Judged even by its own inane standards, Guardian Australia has published a splendidly stupid essay by Irfan Yusuf, in which he likens radical Islamist group Hizb ut-Tahrir to Andrew Bolt and modern conservatism. This comparison is apt, apparently, because of a common sense of yearning: Hizb ut-Tahrir longs for the return of the Caliphate, and Bolt for the return of Abbott.
No doubt Yusuf and the Guardian heartily congratulated themselves for their daring, but I think the essay is interesting for reasons that Yusuf certainly didn’t intend. He writes
Perhaps another reason groups like HT have some traction is because, for all their silly rhetoric, they are actually doing something.
Doing what, exactly? He has warm words for the group’s efforts to educate everybody on counterterrorism, surveillance and radicalisation. He admonishes what he evidently regards as lazy Muslim moderates and concludes
You don’t have to believe in Hizb ut-Tahrir’s caliphate to appreciate their effort.
There you have it. The intellectual clumsiness is staggering. You watch transfixed as some mild criticism of Hizb ut-Tahrir wobbles into an endorsement. I mention, only in passing, that Hizb ut-Tahrir has also made an effort to justify the actions of jihadists going to fight in Syria, as well as the murder of Australian troops and the Charlie Hebdo cartoonists. None of this invalidates Hizb ut-Tahrir’s credibility. For all his loose talk about the group’s undeserved media attention, the worst Yusuf can offer is modest applause.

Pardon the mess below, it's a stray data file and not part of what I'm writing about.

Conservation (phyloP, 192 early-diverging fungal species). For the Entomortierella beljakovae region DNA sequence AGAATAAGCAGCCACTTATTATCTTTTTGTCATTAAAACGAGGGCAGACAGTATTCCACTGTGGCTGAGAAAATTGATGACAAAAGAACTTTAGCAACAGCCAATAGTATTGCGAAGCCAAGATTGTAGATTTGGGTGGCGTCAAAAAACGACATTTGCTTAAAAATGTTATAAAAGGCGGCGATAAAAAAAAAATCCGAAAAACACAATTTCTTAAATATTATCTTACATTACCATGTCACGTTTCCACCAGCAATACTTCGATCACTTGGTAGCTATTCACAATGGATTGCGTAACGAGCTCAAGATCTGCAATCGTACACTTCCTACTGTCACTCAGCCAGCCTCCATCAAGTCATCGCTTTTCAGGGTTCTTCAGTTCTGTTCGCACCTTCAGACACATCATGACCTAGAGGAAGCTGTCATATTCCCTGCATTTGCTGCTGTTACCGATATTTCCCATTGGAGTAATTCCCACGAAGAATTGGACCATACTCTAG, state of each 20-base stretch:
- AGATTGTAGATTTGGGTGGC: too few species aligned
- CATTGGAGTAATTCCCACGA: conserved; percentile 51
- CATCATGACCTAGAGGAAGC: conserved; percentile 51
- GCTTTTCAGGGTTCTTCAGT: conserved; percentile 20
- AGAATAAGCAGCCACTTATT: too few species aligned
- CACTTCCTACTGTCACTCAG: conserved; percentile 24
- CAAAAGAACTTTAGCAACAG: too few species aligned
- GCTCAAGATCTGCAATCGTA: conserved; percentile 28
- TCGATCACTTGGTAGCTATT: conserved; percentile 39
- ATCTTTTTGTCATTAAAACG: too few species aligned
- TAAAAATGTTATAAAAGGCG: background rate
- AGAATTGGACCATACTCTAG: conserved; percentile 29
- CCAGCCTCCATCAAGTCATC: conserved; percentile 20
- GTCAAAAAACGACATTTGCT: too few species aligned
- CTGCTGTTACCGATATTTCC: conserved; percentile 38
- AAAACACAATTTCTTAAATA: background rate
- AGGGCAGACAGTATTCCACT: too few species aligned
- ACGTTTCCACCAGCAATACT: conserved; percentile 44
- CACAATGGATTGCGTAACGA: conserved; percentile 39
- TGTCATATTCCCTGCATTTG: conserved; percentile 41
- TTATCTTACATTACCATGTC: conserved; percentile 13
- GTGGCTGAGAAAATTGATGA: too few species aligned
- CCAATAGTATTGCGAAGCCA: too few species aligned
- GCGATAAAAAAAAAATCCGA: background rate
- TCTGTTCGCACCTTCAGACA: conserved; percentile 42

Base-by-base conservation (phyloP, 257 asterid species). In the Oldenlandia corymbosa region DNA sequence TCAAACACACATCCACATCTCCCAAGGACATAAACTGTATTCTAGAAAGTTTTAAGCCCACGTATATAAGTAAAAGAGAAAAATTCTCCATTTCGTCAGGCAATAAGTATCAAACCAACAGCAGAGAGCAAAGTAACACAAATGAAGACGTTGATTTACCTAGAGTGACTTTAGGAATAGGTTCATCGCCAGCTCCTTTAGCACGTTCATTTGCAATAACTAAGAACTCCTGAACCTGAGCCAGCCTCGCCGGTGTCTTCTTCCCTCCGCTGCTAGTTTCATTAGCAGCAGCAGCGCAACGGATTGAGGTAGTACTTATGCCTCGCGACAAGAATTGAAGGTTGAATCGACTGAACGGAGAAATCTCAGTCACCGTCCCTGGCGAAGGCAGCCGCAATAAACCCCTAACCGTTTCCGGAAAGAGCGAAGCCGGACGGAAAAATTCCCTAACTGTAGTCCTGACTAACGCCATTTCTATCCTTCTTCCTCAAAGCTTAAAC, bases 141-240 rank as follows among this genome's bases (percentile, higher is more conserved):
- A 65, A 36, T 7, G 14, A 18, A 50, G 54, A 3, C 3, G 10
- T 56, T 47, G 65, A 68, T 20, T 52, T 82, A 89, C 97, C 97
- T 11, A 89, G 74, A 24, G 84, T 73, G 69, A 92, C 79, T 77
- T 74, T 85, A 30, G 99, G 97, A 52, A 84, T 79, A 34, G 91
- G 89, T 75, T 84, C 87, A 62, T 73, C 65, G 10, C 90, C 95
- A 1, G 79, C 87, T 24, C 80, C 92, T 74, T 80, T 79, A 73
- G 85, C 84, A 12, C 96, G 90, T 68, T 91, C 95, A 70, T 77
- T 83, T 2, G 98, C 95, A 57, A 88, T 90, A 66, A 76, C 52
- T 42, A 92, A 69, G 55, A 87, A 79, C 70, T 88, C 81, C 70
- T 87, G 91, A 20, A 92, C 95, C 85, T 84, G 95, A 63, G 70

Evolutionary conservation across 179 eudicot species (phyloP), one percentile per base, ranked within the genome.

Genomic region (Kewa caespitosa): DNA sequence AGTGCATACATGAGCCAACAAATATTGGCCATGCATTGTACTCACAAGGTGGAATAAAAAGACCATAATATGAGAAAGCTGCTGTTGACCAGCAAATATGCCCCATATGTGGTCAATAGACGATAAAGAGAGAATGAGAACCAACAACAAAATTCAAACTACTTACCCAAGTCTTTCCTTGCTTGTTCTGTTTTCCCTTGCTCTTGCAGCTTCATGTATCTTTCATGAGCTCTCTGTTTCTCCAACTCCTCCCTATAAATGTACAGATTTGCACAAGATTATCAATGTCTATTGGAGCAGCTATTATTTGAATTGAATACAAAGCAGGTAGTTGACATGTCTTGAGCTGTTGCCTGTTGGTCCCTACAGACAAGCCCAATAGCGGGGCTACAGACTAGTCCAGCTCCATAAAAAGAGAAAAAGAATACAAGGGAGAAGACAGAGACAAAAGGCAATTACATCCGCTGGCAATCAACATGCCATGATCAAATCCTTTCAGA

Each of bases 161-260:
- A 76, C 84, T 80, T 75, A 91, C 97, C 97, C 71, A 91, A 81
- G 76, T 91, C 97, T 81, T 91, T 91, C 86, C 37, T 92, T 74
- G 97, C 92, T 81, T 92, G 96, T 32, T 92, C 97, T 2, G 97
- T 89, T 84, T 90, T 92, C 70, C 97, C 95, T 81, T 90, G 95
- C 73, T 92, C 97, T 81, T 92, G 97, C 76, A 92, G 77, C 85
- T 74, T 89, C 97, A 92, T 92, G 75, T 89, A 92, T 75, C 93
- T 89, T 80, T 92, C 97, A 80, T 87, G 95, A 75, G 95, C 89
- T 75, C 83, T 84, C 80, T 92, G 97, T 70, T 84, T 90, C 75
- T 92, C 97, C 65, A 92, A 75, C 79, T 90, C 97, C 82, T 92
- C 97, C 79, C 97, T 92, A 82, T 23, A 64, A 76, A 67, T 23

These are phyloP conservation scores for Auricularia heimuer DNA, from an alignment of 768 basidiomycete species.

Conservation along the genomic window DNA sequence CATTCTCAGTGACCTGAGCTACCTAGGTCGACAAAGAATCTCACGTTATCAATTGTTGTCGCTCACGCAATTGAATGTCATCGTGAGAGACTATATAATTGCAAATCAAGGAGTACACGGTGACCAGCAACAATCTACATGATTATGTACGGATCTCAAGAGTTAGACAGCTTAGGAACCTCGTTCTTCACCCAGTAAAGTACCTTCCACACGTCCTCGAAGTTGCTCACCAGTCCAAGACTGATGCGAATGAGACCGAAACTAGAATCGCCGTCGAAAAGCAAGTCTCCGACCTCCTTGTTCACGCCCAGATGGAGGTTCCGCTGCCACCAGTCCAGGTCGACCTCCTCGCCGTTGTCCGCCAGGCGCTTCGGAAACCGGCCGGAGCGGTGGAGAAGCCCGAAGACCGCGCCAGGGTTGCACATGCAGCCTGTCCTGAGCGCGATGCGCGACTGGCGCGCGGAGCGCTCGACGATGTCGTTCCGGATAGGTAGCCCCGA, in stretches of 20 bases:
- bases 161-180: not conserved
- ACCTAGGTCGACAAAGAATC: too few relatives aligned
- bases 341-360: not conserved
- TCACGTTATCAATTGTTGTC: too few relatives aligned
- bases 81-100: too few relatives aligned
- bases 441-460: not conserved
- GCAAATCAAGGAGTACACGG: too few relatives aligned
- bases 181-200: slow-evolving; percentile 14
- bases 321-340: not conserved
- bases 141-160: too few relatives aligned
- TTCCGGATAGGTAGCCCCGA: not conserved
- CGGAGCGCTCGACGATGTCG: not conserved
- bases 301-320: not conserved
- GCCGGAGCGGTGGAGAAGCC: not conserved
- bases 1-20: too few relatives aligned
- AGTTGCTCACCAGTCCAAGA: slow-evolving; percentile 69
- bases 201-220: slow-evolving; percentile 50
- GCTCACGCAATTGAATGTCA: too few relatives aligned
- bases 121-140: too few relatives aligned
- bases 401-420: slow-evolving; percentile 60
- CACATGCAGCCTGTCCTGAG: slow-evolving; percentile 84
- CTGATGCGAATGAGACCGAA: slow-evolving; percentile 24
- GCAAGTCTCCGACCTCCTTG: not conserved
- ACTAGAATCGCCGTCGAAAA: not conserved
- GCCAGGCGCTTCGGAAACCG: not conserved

Hizb ut-Tahrir does invite a comparison, but not with conservatism. Its positions and grievances closely resemble those of the political and cultural left. In October, the group’s media representative, Uthman Badar, published an article in The Australian, in which he criticised the ‘politics of condemnation’ in the aftermath of events like the Parramatta murder of a NSW Police IT specialist. What he condemns, however, is the rather sensible plea that Muslim communities take a stand against extremism. Instead, Badar states that